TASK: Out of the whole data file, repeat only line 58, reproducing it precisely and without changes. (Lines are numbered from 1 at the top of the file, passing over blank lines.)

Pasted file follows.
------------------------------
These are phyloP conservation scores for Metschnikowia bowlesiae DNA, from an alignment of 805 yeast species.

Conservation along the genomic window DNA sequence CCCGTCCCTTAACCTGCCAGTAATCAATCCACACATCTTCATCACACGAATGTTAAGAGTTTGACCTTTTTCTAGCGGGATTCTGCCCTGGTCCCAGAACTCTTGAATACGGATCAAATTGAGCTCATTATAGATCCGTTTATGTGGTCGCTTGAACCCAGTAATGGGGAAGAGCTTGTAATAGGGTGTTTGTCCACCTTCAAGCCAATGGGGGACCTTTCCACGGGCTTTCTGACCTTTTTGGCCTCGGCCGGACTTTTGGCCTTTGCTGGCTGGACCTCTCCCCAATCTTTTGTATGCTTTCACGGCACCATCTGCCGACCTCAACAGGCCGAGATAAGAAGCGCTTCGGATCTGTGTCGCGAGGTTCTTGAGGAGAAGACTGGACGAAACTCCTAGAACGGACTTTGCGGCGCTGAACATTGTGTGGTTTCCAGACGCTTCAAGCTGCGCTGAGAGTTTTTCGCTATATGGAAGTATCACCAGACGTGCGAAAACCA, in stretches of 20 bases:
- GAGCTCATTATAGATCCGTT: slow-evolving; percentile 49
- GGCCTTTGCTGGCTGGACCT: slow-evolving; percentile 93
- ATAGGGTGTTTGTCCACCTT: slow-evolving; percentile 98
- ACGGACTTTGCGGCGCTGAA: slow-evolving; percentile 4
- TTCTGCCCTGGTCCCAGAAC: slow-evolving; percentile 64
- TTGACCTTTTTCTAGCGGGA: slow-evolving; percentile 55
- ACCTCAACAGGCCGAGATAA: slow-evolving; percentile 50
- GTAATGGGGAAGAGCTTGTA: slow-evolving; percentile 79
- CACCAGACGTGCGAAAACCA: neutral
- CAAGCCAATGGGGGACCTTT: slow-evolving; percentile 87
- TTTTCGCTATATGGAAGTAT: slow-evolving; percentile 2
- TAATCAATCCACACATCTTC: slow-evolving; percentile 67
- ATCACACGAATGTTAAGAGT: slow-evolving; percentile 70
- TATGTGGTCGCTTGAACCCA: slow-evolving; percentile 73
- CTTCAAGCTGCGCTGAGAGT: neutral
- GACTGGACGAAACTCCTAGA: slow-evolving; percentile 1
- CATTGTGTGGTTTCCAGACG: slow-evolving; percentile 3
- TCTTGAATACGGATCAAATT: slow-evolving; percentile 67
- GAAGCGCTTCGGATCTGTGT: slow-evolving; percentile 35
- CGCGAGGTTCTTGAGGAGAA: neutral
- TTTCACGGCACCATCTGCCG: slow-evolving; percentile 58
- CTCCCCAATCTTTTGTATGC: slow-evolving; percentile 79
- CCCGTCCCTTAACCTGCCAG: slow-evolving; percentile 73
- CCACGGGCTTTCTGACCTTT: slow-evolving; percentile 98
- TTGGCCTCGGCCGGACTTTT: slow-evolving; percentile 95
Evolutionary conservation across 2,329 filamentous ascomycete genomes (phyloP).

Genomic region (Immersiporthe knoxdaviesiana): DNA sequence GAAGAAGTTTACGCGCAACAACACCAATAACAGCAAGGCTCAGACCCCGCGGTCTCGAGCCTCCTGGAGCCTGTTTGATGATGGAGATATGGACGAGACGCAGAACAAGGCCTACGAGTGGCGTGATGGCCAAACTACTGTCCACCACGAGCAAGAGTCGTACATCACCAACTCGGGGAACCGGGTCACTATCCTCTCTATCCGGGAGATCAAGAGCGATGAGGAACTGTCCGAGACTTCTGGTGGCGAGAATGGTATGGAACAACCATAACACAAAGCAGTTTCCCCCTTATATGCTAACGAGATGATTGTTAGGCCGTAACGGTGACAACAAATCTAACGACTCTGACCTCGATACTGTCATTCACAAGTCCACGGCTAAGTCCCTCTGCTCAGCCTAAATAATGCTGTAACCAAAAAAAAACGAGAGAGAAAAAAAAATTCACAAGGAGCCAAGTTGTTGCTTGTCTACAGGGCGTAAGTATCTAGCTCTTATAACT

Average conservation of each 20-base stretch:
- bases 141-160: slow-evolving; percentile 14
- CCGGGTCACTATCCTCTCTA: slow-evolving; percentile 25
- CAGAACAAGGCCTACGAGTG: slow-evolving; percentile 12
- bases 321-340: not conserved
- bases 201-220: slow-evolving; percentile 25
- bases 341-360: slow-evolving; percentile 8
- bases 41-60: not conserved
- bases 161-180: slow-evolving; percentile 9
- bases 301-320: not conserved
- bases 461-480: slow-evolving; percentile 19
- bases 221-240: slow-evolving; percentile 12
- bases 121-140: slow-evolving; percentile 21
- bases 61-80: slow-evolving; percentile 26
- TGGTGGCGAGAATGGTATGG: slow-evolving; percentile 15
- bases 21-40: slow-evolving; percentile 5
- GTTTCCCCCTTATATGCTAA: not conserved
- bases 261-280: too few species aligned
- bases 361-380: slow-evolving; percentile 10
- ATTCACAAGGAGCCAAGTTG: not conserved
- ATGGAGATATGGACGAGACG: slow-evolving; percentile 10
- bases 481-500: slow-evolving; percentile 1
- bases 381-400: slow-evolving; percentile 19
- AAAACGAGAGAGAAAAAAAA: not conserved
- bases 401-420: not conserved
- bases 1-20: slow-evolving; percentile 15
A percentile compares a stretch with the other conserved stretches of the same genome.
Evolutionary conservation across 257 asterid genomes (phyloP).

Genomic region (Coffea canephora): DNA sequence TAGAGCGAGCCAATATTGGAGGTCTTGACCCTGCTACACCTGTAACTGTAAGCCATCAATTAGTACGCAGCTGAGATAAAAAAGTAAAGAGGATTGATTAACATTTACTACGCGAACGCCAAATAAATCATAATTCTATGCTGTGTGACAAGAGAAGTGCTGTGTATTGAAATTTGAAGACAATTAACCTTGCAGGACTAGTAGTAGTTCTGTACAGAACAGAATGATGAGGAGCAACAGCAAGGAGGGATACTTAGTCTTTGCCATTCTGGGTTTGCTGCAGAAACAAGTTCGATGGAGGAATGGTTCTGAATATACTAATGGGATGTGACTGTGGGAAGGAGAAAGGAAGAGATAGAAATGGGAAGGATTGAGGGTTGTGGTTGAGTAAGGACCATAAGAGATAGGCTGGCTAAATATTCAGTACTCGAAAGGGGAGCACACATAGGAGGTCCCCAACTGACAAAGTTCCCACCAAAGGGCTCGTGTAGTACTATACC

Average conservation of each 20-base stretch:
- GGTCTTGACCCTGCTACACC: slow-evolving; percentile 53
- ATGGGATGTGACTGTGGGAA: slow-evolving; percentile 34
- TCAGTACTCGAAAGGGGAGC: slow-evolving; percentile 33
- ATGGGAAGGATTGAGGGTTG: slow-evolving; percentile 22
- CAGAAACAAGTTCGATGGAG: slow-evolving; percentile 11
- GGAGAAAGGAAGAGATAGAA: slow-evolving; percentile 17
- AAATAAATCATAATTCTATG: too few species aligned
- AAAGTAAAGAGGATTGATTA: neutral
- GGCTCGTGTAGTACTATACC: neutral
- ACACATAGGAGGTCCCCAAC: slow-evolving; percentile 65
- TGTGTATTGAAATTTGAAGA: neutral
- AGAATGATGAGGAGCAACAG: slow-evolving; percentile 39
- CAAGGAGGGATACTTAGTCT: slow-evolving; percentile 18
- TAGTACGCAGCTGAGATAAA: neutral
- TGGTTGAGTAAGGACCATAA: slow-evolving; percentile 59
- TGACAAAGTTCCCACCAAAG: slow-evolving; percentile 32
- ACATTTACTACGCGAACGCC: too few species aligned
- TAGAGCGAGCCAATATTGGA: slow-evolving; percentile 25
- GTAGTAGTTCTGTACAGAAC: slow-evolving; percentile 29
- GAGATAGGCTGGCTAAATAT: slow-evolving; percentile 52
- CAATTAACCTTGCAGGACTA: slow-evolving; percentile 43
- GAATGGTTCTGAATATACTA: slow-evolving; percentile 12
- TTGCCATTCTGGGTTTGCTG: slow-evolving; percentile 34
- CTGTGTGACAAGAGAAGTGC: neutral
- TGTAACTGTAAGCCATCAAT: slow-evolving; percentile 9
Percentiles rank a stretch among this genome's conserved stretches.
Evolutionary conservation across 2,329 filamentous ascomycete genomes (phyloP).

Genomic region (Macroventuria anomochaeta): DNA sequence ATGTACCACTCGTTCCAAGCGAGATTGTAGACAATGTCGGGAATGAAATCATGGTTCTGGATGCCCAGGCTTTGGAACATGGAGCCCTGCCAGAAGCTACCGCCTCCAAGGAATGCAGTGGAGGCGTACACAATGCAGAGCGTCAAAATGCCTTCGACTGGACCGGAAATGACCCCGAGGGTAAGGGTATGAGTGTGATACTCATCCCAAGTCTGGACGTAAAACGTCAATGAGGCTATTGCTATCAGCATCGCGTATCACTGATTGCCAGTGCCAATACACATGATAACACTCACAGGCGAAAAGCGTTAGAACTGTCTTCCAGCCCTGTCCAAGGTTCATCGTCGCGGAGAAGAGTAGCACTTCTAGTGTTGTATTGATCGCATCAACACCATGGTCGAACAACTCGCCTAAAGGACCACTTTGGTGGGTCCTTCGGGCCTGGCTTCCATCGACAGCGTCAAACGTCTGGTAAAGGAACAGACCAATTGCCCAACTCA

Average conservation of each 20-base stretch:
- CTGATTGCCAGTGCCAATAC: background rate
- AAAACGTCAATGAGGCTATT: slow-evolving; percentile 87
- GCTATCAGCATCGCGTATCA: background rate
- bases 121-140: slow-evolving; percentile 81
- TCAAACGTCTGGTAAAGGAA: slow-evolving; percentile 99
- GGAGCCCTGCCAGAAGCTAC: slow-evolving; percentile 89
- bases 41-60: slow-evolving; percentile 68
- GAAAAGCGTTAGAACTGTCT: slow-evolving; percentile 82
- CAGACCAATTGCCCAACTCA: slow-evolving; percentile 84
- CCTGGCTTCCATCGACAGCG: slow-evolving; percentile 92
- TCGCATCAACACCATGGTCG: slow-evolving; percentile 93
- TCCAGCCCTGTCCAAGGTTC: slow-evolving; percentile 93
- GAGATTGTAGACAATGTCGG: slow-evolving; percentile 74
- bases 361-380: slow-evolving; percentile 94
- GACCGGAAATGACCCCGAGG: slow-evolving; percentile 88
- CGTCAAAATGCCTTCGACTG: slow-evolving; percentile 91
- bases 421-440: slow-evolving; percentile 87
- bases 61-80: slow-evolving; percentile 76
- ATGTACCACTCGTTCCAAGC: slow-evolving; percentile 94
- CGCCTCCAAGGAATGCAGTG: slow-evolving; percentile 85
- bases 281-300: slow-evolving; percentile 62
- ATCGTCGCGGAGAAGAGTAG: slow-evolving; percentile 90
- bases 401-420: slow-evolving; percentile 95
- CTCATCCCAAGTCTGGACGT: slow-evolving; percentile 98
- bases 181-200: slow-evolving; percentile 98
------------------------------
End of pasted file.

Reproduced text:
Genomic region (Coffea canephora): DNA sequence TAGAGCGAGCCAATATTGGAGGTCTTGACCCTGCTACACCTGTAACTGTAAGCCATCAATTAGTACGCAGCTGAGATAAAAAAGTAAAGAGGATTGATTAACATTTACTACGCGAACGCCAAATAAATCATAATTCTATGCTGTGTGACAAGAGAAGTGCTGTGTATTGAAATTTGAAGACAATTAACCTTGCAGGACTAGTAGTAGTTCTGTACAGAACAGAATGATGAGGAGCAACAGCAAGGAGGGATACTTAGTCTTTGCCATTCTGGGTTTGCTGCAGAAACAAGTTCGATGGAGGAATGGTTCTGAATATACTAATGGGATGTGACTGTGGGAAGGAGAAAGGAAGAGATAGAAATGGGAAGGATTGAGGGTTGTGGTTGAGTAAGGACCATAAGAGATAGGCTGGCTAAATATTCAGTACTCGAAAGGGGAGCACACATAGGAGGTCCCCAACTGACAAAGTTCCCACCAAAGGGCTCGTGTAGTACTATACC